Just over five years ago, our Trail Ambassador program started with a separate VSA. At the time it was decided to wait until later to combine it with the club’s VSA (which expires mid 2022).
At this point C-ONF wants to add two “sticky” points: They want all volunteers to check in and out of the forest by sending a text or email to a contact in each district. They also want all volunteers to have first aid certification.
I am hoping to present a Responsible Party Protocol whereby a volunteer would let someone (spouse) know where they were going and when they would be back. This would apply for trail workers and Trail Ambassadors. It would also direct who to call.
It is anticipated next spring we will see banner numbers of thru-hikers and spring breakers on our trail, assuming things are not shut down. The Appalachian Trail Conservancy (ATC) conducted a survey of hikers this year and of those who left the trail almost half said they would retry in 2021. Many of these will start where they left off, probably north of Georgia.
We could see well over 4,000 hikers this spring, with many starting over, weekenders and spring breakers. Of course the unemployment situation could also add many hikers. Fortunately, most of the trail is in good condition and ready for the traffic.
We have not been allowed to service structures, principally shelters and privies. There are a few privies in need of switching now, causing a significant impact in the area. The upside of being closed and lower traffic many non-compliant camping sites have grown over and do not look inviting.
Appalachian Trail Tag Grants
At the annual meeting it was announced that all Appalachian Trail Tag Grant applications were approved. This year there was approximately $53,000.00 in applications with $70,000.00 available. Due to the COVID situation many of our ongoing projects were put on hold to next year.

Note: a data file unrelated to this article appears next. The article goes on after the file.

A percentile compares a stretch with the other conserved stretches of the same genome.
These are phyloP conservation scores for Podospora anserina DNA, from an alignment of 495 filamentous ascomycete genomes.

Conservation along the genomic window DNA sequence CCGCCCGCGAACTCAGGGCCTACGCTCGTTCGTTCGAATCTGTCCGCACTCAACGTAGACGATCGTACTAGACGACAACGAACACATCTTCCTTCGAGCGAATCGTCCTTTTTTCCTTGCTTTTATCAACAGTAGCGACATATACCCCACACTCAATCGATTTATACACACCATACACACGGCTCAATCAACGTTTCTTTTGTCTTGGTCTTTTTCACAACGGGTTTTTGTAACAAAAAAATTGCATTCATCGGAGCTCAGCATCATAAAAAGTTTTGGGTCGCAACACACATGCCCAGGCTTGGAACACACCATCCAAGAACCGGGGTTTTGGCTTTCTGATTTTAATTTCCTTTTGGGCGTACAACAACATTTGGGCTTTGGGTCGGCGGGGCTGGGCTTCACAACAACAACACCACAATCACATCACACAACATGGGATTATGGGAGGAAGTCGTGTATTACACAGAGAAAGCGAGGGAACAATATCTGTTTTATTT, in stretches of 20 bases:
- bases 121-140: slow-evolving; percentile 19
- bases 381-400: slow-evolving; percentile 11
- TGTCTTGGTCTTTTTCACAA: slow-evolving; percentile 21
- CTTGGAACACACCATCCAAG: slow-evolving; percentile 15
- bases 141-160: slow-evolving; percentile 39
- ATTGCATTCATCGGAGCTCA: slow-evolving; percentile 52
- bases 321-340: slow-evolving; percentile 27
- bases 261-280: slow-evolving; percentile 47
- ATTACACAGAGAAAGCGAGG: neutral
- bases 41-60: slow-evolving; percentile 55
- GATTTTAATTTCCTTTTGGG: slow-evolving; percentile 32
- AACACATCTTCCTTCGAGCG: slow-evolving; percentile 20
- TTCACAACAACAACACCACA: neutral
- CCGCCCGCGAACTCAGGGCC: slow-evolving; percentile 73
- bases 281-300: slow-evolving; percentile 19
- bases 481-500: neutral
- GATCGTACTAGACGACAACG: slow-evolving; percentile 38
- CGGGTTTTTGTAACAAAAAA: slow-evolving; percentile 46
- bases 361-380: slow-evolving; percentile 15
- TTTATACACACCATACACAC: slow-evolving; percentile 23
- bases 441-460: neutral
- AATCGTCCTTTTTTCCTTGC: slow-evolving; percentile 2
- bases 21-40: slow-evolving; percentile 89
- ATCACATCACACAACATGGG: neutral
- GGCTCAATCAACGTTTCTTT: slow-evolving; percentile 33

The North Georgia Mountain Authority is submitting a $3M grant application to the Georgia Outdoor Stewardship Program for a new visitor center at Amicalola Falls State Park. One of the Tag Grants was for $10,000.00 is in support of their application. We should know if this is approved by the end of the year.
Trail Skills Workshop
Recently the first program in this year’s virtual Trail Skills Workshop was held. Jeff Marion presented his research on trail and campsite design. This explored the factors affecting sustainable site locations and management.
Morgan Sommerville will discuss Trail Construction and Maintenance on October 10. Our Sawyer Coordinator, Mike Cordisco, will be covering Crosscut Sawyering on October 17. This is a great introduction to sawyering where even experienced sawyers will learn something.
Wolf Pups Born on Isle Royale
Some months ago I wrote about how wolves were being reintroduced on Isle Royale in Lake Superior. The issue, then, was whether this was in contradiction to the Wilderness Act. Between September 2018 and September 2019 19 wolfs were relocated to the archipelago. Their movements were tracked by Global Positioning Satellites (GPS) and by April 2020 it was estimated that 14 wolves were present. Based on scat analysis, it is believed one female gave birth to at least two pups in 2019.